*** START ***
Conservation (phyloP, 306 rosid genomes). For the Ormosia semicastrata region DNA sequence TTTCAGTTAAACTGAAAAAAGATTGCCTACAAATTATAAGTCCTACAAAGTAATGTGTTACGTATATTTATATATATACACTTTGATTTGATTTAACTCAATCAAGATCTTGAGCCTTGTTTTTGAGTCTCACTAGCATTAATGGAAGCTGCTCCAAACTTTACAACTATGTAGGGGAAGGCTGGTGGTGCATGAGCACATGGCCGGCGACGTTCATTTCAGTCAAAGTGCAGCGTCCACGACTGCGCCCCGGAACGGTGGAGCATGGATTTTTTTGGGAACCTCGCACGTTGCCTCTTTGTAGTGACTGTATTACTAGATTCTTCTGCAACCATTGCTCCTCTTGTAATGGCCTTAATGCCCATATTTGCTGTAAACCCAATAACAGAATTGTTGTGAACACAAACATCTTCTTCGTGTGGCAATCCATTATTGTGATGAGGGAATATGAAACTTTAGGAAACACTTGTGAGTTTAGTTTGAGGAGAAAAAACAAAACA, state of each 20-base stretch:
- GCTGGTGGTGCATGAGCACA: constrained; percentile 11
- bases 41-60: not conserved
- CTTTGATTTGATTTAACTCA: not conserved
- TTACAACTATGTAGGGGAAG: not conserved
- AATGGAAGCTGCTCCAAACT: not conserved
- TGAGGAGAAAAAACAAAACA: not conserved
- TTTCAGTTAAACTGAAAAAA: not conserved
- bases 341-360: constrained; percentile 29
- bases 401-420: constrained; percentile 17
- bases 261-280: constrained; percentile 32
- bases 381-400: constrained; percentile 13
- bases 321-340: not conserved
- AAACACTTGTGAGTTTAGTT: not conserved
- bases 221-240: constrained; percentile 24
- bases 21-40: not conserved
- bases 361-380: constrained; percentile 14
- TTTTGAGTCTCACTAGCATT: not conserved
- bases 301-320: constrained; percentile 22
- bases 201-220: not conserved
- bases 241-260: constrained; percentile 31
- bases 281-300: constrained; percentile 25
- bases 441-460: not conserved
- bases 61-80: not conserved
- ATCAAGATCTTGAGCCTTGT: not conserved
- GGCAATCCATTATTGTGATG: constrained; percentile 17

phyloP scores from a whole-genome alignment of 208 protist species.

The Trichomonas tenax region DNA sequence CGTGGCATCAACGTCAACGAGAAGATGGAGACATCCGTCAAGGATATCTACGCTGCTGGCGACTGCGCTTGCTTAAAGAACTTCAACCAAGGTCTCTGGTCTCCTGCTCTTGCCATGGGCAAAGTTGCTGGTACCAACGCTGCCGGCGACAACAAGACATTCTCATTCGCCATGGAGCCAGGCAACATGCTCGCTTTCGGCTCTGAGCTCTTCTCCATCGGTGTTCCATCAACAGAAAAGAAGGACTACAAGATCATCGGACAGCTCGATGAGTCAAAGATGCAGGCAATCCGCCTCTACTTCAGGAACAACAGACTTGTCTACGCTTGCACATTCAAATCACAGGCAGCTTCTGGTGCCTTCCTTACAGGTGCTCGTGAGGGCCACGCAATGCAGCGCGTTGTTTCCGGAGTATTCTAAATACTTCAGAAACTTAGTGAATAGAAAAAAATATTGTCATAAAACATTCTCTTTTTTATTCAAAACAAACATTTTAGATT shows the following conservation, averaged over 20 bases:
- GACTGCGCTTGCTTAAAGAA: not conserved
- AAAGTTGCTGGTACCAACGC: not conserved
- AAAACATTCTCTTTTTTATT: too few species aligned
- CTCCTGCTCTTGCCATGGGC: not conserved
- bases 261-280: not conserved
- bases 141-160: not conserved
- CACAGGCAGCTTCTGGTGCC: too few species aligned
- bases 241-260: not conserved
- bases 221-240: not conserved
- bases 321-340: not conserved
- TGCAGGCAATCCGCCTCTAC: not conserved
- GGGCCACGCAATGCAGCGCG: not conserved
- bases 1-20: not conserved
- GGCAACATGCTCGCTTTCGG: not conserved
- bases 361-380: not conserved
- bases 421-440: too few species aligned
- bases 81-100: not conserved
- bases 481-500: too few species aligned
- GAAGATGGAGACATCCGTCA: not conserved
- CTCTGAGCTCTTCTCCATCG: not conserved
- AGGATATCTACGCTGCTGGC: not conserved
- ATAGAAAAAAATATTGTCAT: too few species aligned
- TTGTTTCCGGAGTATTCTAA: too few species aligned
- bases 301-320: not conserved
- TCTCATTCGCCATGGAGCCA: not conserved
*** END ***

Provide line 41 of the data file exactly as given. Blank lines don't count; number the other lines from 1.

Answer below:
- bases 1-20: not conserved